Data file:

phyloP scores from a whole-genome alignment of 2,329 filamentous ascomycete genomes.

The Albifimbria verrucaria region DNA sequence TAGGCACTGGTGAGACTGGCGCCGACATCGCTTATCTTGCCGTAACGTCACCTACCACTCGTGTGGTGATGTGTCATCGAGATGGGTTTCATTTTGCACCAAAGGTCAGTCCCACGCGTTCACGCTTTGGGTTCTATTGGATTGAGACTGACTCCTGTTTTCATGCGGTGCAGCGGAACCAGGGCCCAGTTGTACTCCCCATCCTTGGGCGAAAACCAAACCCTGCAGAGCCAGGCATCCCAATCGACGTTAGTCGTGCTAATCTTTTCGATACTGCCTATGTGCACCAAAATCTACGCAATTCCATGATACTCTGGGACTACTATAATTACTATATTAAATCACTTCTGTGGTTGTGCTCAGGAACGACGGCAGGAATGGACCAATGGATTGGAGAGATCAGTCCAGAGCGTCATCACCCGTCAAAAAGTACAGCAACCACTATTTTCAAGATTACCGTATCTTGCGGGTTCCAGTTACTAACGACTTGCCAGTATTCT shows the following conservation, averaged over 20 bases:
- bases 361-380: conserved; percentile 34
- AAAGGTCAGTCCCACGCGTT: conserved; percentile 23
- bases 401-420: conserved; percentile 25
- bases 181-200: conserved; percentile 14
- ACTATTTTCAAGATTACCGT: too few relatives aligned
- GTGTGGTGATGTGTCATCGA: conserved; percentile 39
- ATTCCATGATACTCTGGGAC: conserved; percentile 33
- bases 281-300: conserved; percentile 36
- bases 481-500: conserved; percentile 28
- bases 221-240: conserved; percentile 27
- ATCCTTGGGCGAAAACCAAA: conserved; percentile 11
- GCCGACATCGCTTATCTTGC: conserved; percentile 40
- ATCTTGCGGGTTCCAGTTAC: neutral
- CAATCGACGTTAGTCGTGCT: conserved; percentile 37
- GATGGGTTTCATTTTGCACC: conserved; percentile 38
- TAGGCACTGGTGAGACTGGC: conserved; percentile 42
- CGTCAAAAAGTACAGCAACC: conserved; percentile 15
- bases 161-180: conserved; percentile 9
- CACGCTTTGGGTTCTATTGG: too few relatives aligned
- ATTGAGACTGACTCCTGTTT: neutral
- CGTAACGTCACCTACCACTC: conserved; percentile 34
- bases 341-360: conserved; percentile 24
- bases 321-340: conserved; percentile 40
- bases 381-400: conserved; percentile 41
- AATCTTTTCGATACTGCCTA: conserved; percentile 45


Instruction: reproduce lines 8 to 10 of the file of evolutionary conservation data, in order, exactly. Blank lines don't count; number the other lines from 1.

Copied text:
- GTGTGGTGATGTGTCATCGA: conserved; percentile 39
- ATTCCATGATACTCTGGGAC: conserved; percentile 33
- bases 281-300: conserved; percentile 36